In the Apology Socrates is a very simple man he is Plato’s favorite character based on his personality of appearance. To convey his ideas about honesty and rightness. The peculiar of a method applied in Apology is about an argument which Socrates used to expressed by Plato in The Apology (Steven 29p) uses to defend himself in the course of a court-martial. Plato’s Apology is an example of how Socrates speech makes at the trial in which he is charged with not recognizing the gods recognized by the city, The complaint of Socrates is based on fear people of the man’s thinking which inspires the youth by original ideas and exposure of the ignorance and corruption in the unawareness and dishonesty in the upper circles of the state. Socrates
Plato’s “Defense of Socrates” follows the trial of Socrates for charges of corruption of the youth. His accuser, Meletus, claims he is doing so by teaching the youth of Athens of a separate spirituality from that which was widely accepted.
Socrates tells a story in an attempt to explain this. It starts with a man named Chaerephon, a well respected citizen of Athens, who had died recently. Chaerephon goes to the Oracle at Delphi and "he asked if there was anyone wiser than" Socrates. (Apology, Plato, Philosophic Classics, page 23) The Oracle, of course, says that there is no man wiser than Socrates. When Socrates heard of what the Oracle said, he begins to wonder what riddle is hidden in those words. He knows that he is not a wise man, so he knows that he cannot be the wisest of men. Not knowing what then Oracle truly meant, he goes out to investigate this. He went to a man who was reputed to be very wise. He thought that he would find a man who is wiser than himself, and thus point out to the Oracle its mistake. Socrates finds that this man actually knows nothing that is worth knowing. When Socrates tries to point this out to the man, he and the bystanders become angry. Socrates says that he is wiser than this man because, while they both know nothing, Socrates realizes this. The other man thinks he knows things that he does not, while Socrates knows that he knows nothing. Socrates claims that he has done this with many men, and that each time, he came to the same result: the man knows nothing and thinks he knows everything, and Socrates has made the man angry. In continuing to do this, Socrates made many men angry, and that anger turned into
The apology is an account of the speech that Socrates makes during his trial. In Socrates’ trial, he is being accused of not recognizing the same gods that the others in Athens recognize (specifically that those in authority). Instead, Socrates is charged with inventing new gods, and in doing so is corrupting the youth of Athens to whom, Socrates frequently preaches to about his theology. Socrates’ speech, however, is not an apology, as the name may suggest but rather an explanation of his beliefs. During his trial speech, Socrates makes frequent reference to his beliefs explaining that his behavior stems from a prophecy by the oracle at Delphi, which claims that he was the wisest of all men. Although Socrates is honest and direct about these beliefs, this did not sit well with many of the trial members who were evaluating him. Despite the fact that Socrates made frequent references to the fact that it is destined for him to be the wisest of all men, he also recognizes that he does in fact lack in knowledge when it comes to world affairs. To which, Socrates states only adds to his wisdom as he is aware of the fact that he does not know everything and that realization alone makes him wiser than most other men.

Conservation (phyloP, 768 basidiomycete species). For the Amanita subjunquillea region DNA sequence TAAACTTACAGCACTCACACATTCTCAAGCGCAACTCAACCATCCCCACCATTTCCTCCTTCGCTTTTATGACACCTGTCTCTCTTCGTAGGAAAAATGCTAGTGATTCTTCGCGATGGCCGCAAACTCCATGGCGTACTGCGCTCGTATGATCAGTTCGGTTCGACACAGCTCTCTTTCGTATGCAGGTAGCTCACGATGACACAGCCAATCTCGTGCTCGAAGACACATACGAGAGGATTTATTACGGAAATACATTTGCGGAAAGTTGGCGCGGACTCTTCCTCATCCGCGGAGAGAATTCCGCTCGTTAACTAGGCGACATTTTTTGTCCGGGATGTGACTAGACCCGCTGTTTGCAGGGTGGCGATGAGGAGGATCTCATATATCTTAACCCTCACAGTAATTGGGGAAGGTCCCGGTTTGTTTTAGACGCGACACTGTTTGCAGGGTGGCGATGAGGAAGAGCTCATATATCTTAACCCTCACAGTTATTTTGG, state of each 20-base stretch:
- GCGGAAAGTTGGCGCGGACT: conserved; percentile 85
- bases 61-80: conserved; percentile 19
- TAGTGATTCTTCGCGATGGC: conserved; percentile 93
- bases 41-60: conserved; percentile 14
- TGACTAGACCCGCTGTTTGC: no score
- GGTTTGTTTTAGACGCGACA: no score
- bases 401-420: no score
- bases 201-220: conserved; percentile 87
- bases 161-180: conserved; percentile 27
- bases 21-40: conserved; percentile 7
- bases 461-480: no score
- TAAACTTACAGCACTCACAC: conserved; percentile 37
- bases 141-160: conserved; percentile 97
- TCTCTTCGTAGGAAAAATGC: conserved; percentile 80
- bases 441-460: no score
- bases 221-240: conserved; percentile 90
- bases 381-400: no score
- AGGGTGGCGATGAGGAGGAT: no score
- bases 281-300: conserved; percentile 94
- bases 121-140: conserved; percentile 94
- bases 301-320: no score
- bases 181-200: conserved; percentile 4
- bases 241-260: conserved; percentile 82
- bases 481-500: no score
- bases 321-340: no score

In these, he tested to see how wise so-called wise men were and each and every time he claimed that these men were not wise at all. Socrates went and tested all sorts of men from poets, politicians, and artisans. He claimed that all were inferior to him because they claimed to know much when they knew not much at all. And that, although he did not know all the tings these men knew, he was still wiser. He went so far as to tell these men what he thought, and even stated all these feelings in the court. This, no doubt, led to his general hatred more than any other act. But I wonder, had anyone ever questioned Socrates? And on what basis did he judge wisdom? Socrates claimed that a man who thought themselves the wisest were the least, but that is exactly what he was, a man who thought himself the wisest. Maybe he was the type of person to dislike any man who’s intellect challenged his own. “Is there not here conceit of knowledge, which is a disgraceful sort of ignorance? And this is the point in which, as I think, I am superior to men in general.”
Had people believed that Socrates in fact had no wisdom, his reputation would not have become so bad and his defense would have been more likely to succeed. He explained, however that individuals whom he criticized took offense at him and grew angry because they felt that he had more wisdom than they did. “’…I am called wise, for my hearers always imagine that I myself possess the wisdom which I find wanting in others: but the truth is, O men of Athens, that God only is wise; and in this oracle he means to say that the wisdom of men is little or nothing…’” (Plato, 5) While that statement would not have convinced many people that Socrates lacked wisdom, it succeeded at presenting the idea that the oracle meant the wisdom of people is little or nothing. That likely benefited him among his supporters and some neutral jurors because they could have believed that Socrates’ mission had been to show that people lacked wisdom compared to gods rather than that he had more wisdom than others did. Among people who disliked him or who took pride in their ‘wisdom,’ the argument would not have helped him; they wouldn’t have believed in the piety of his mission and they would have thought that it proved the superiority of his wisdom to theirs.